Traditionally, the environmental performance of ships in terms of air emissions has never been among the primary concerns of the maritime industry. However, this situation is bound to change considering that the greening of the transportation sector is imminent and unavoidable. This tendency is manifested with activities ranging from regularly published statistics regarding the air pollution of general industrial activity up to the Energy Efficiency Design and Operation Index that are currently being considered at IMO.
The greening of shipping operations has to do with more than just the amount of NOx, SOx and CO2 gases emitted at any period of time: the fact that for every tonne of fuel burnt approximately three tonnes of CO2 are produced indicates that the environmental performance of ships is linked to their cost-effectiveness. As a result, consistent energy management onboard will become a priority for rule compliance, and robustness against unpredictable financial fluctuations.
Acknowledging that newly build ships will comply with the environmental regulations from the outset and will be more advantageous in comparison to existing ones, REFRESH will address the aspects of retrofitting that are essential for improving the energy efficiency onboard
The central concept of REFRESH is the dynamic energy modelling, i.e. the simulation of the energy production, consumption and losses over time. This idea will be implemented in a decision support tool that will allow onboard and ashore personnel to monitor the performance of the ship and adopt appropriate practices as a function of its operational profile.
The specific objectives of REFRESH are:
- Development of dynamic energy modelling routines
- Optimisation of the energy efficiency and air emissions for retrofitting and operation
- Development of a monitoring and management methodology for operation and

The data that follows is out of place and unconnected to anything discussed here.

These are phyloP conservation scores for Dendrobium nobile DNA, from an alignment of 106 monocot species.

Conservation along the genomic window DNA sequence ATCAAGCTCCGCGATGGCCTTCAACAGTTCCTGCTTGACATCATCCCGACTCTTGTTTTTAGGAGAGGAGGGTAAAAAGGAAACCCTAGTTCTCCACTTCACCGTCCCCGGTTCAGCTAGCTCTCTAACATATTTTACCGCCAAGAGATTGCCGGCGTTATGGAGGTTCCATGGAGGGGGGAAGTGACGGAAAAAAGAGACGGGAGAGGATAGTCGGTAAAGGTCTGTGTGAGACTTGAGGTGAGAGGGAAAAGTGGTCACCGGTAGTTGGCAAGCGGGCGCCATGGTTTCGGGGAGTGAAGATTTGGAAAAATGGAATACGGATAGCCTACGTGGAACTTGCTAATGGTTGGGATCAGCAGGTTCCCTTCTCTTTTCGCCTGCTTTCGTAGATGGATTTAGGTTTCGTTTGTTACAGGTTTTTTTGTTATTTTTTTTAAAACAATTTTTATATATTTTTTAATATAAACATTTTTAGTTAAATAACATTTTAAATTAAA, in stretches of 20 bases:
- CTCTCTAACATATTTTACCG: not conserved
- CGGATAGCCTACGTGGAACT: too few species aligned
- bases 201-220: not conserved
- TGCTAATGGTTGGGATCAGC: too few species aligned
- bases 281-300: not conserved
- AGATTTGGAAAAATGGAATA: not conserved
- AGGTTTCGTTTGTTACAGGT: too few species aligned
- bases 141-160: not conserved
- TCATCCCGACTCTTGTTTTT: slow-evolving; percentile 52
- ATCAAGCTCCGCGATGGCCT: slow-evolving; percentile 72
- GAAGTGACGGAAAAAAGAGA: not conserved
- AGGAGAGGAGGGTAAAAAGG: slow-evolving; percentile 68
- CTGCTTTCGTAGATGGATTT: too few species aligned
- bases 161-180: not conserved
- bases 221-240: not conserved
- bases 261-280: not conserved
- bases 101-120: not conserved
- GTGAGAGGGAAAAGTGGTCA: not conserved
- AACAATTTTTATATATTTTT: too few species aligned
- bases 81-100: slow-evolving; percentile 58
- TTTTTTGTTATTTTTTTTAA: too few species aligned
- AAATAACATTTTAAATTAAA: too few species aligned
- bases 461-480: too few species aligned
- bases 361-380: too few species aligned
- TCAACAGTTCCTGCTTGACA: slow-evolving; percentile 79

- Development of a decision support tool for operation.
Increasing energy efficiency in ships
Shipping is the lifeblood of the modern economy, vital for European businesses to stay afloat. With firm regulations set by the International Maritime Organization (IMO), EU-funded scientists are working on ways to mitigate its environmental impact.
The maritime industry has come under fire recently for significantly contributing to greenhouse gas emissions. Operators are urgently called to follow more environmentally friendly practices, while also maintaining profitability.
Scientists initiated the EU-funded project 'Green retrofitting of existing ships' (http://www.refreshproject.eu/ (REFRESH)) to make passenger ships more eco-friendly. Focusing on the existing merchant fleet, REFRESH makes energy efficiency an integral part of the ship life cycle.
For operators to have sufficient insight into a ship's energy performance, REFRESH is identifying underperforming systems and components and virtually replacing them with alternative ones. Furthermore, as emission calculations are correlated to fuel consumption, it is investigating their effect on key performance indicators (KPIs).
Scientists will perform on-board energy audits to assess the current status of existing ships. These will help recommend technical solutions that should improve energy consumption as well as draw up shipyard specifications to implement these changes in retrofitting projects.
Along with the energy audits, scientists will introduce dynamic energy models of energy flows to simulate numerous combinations of environmental and loading conditions. Based on these different scenarios (e.g. full load condition and nominal speed), the optimal KPIs should be identified.
Another achievement will be the development of a life cycle energy management system. This will collect data from various on-board components and compare values with the optimal or predicted fuel consumption ones, advising the crew accordingly.
Operators have already provided a list of six ships to perform energy audits. Based on the data collected, scientists have identified a number of energy deficiency issues and suggested actions both operationally or retrofitting-wise. Known as energy-saving potentials, these solutions have been analysed in terms of technical and economic feasibility.
Newly built ships will comply with environmental regulations from the outset and will be more advantageous compared to existing ones. However, REFRESH successfully addresses the retrofitting aspects that are essential for improving energy efficiency on board.